I am repeating this post from 2017, because there are apparently some among our readers who don’t think or believe that voter fraud is significant in our country. While I can’t prove that it is, there are statistics that show how it might be.
Note that the facts I list at the end are even worse now that they were in 2017. In my own state, our citizens recently approved measures that significantly loosen up the rules for registration and voting.
Voter registration in the United States largely reflects its 19th-century origins and has not kept pace with advancing technology and a mobile society. States’ systems must be brought into the 21st century to be more accurate, cost-effective, and efficient.
Research commissioned by the Pew Center on the States highlights the extent of the
♦ Approximately 24 million—one of every eight—voter registrations in the United States are no longer valid or are significantly inaccurate.
♦ More than 1.8 million deceased individuals are listed as voters.
♦ Approximately 2.75 million people have registrations in more than one state.
Meanwhile, researchers estimate at least 51 million eligible U.S. citizens are unregistered, or more than 24 percent of the eligible population.
Then there is this, regarding illegals voting. I’m quoting from John Nolte over at the The Daily Wire (I’ve run out of free access at the Wapo this month), who quotes a Wapo article from 2014 about a serious study of illegal aliens who are registered to vote, and who may have voted in 2008 and 2010 (the link to the Washington Post is included in the Daily Wire article):
NOLTE: The Worst People In the World (our media) are choosing to completely ignore a 2014 study that claimed millions of illegals might indeed be voting. This is not some crank study. No less than the left-wing Washington Post found it worthy enough to publish just a little over two years ago:
WASHINGTON POST: In a forthcoming article in the journal Electoral Studies, we bring real data from big social science survey datasets to bear on the question of whether, to what extent, and for whom non-citizens vote in U.S. elections. Most non-citizens do not register, let alone vote.
But enough do that their participation can change the outcome of close races. …
How many non-citizens participate in U.S. elections? More than 14 percent of non-citizens in both the 2008 and 2010 samples indicated that they were registered to vote. Furthermore, some of these non-citizens voted. Our best guess, based upon extrapolations from the portion of the sample with a verified vote, is that 6.4 percent of non-citizens voted in 2008 and 2.2 percent of non-citizens voted in 2010.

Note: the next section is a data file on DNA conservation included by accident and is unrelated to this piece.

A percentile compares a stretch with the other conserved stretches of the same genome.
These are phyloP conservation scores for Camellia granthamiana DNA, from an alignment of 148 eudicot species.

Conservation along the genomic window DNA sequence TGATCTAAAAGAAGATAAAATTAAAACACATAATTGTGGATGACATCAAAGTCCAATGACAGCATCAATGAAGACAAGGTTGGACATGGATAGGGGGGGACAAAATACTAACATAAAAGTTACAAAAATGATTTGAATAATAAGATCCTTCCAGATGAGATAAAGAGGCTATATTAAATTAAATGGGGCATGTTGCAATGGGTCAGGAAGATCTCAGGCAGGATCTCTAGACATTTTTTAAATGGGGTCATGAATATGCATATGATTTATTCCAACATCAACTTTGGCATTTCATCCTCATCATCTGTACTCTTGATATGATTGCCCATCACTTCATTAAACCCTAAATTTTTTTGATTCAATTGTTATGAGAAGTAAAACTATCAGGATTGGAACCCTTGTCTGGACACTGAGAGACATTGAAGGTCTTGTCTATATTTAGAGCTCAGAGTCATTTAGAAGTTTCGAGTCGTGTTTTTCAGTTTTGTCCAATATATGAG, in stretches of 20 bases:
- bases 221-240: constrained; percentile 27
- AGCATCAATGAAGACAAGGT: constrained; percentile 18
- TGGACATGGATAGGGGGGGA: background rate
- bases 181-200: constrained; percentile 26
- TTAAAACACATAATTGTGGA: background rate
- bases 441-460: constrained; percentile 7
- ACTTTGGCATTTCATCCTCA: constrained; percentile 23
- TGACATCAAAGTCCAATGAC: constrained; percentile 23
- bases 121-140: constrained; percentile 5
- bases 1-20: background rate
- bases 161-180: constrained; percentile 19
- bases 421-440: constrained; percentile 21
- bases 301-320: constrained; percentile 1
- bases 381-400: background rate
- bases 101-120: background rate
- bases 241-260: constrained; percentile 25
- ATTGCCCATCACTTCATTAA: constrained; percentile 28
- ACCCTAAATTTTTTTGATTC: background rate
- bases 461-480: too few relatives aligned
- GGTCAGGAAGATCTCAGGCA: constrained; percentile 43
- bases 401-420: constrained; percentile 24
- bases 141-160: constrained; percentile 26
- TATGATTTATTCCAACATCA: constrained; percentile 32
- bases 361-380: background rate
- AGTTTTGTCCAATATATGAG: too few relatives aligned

Because non-citizens tended to favor Democrats (Obama won more than 80 percent of the votes of non-citizens in the 2008 CCES sample), we find that this participation was large enough to plausibly account for Democratic victories in a few close elections.
It is a fascinating study based on something called “self-reporting,” which means that non-citizens admitted to voting illegally.
NOLTE: My problem is that Phil Rucker and Jake Tapper and PolitiFact, and all of the rest of the national media, are trying to snuff out debate by LYING.
Outright, flat-out LYING.
LYING through omission by completely ignoring this study.
LYING through commission with their fraudulent claims that Trump has “no evidence.”
That is a LIE. This study is evidence.
What problems do we have, in my opinion?
- In many states, no proof of citizenship is required for voter registration. All that is needed, usually, is an I.D. such as a driver’s license.
- In some states, such as California, illegal aliens are allowed to obtain a legal driver’s license. From there, it is fairly simple to register to vote.
- Since January of 2016, five states have adopted fully automatic (opt-out) voter registration systems as part of the process of issuing driver licenses and ID cards. Those states are Oregon, California, West Virginia, Vermont, and Connecticut.
- Voter identification is not required in all states. By August 2016, federal rulings in five cases have overturned all or parts of voter registration or voter ID laws in Ohio, Texas, North Carolina, Wisconsin, and North Dakota that were found to place undue burden on minorities and other groups among voters. Some of these rulings may be appealed to the Supreme Court. Currently, 18 states, plus D.C., do not require identification of any kind to vote. The remaining states have a variety of requirements of strict and non-strict non-photo ID, and strict and non-strict photo ID.
- More than 2.7 million people are registered in more than one state (Pew study, effective 2011). Much of this is because of antiquated paper-based registration systems, and a more mobile society than existed 100 years ago.
- Persons who live at two different addresses, even in the same state (such as full-time students) sometimes intentionally register in both places, and vote twice.
- About two million dead persons are still registered to vote (Pew Study).
President Trump is correct. A comprehensive study is needed to define the problem once and for all, allowing a sensible plan of action on the Federal level governing national elections. I hope that if rules for Federal elections are developed and enforced, the states will follow suit, although this may be a vain hope for states like California and Oregon.